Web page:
Table of Contents
- 1 Different Types Of Dentures Available
- 2 In Conclusion
If you think that you may need dentures, it is important to know the difference between the different types of dentures available. Depending on your budget and your specific needs, one type of false tooth option may be better for you than another.
The most well-known types of dentures available are full dentures and partial dentures.
Full dentures, also commonly referred to as standard dentures (or colloquially known as false teeth), will replace a complete set of natural teeth, either a full set on the lower and/or upper jaws.
Partial dentures may replace a missing tooth or several missing teeth.
However, nowadays there are a variety of other denture options that are available which may be appropriate.
In this article, we will take a closer look at the most common of the different types of dentures currently available for you to consider and discuss with your dentist…
Different Types Of Dentures Available
Traditional Complete Full Dentures
These are typically the types of dentures that commonly come to mind when the term “false teeth” is used.
Full Dentures or complete dentures or standard dentures are designed with a full mouthpiece made from acrylic. They adhere to the palate (upper jaw full denture) and to the gums (lower jaw full denture) of the mouth. Complete full dentures replace all missing teeth and sit on top of the gums rather than dental bridges that are affixed to existing natural teeth.
Precision fitting is important to achieve a secure fit. Usually, the entire fitting will take up to four sessions with the dentist. The fitting sessions include the designing and manufacturing of the full dentures.
As the name suggests, full dentures are designed for those who have lost all their natural teeth by way of tooth decay, periodontal or gum disease, and trauma.
Complete full dentures are usually placed two to three months after all the natural teeth have been removed.
Partial dentures are intended to replace a single missing tooth or several missing teeth. They are made in the same way as full dentures, however, the differences are that partial dentures cover less area in the mouth and they use special clips as attachments to existing healthy teeth. While full dentures depend on suction to hold in place, partial dentures rely on attachments to another tooth.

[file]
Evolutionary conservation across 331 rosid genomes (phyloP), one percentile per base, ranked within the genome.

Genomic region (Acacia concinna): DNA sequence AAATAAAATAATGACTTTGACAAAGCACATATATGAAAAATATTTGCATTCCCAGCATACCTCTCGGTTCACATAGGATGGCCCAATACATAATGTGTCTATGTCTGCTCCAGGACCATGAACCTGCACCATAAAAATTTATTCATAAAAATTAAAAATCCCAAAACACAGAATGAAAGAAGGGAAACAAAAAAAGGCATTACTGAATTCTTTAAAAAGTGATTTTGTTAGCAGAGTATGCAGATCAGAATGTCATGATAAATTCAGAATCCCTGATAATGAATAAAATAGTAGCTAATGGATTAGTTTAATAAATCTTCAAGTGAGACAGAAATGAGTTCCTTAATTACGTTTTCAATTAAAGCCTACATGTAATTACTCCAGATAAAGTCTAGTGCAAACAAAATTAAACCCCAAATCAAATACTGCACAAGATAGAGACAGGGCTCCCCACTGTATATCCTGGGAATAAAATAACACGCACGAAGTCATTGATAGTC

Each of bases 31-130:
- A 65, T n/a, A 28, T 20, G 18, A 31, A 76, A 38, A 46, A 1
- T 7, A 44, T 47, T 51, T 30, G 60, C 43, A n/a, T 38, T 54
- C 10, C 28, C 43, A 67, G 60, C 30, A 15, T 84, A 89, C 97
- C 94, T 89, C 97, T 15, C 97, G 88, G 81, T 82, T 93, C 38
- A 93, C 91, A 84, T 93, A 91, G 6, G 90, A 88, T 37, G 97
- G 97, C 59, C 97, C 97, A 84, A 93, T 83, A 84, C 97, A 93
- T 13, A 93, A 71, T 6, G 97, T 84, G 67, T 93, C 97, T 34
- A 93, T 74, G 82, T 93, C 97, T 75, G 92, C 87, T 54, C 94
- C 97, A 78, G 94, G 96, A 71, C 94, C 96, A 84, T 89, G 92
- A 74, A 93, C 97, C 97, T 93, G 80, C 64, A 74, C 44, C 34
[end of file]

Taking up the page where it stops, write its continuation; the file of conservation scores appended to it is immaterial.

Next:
Partial dentures are removable so they can be taken out at any time and are constructed from either acrylic material or an acrylic-like material. They keep other teeth from shifting around.
To read a more detailed comparison between Partial Dentures vs Full Dentures, click here.
Flexible Dentures may either be partial or full dentures. The comfort level provided by flexible dentures is among the highest of the various denture types available in the market today.
The flexibility, made possible by the flexible coating of resin on the denture base’s outer layer, allows the flexible dentures to remain in place around the jaw bone for maximum stability.
Other remarkable features include very thin and lightweight, cosmetically pleasing, non-porous resin material, and basically unbreakable denture bases.
To read more about flexible dentures, click here.
Cosmetic Dentures may either be full or partial dentures. Aesthetically, they are worlds apart from the false teeth used by our grandparents. The advancements in denture technology have given birth to great natural-looking dentures that are at the same time durable and functional.
Cosmetic dentures also give an instant facelift without surgery by increasing the space or distance between the lower and upper jaws that stretch the facial muscles.
Patients are given the option to select the color of the base gum, the color, and size of teeth as well as the style and shape that will perfectly match a beautiful smile on their faces.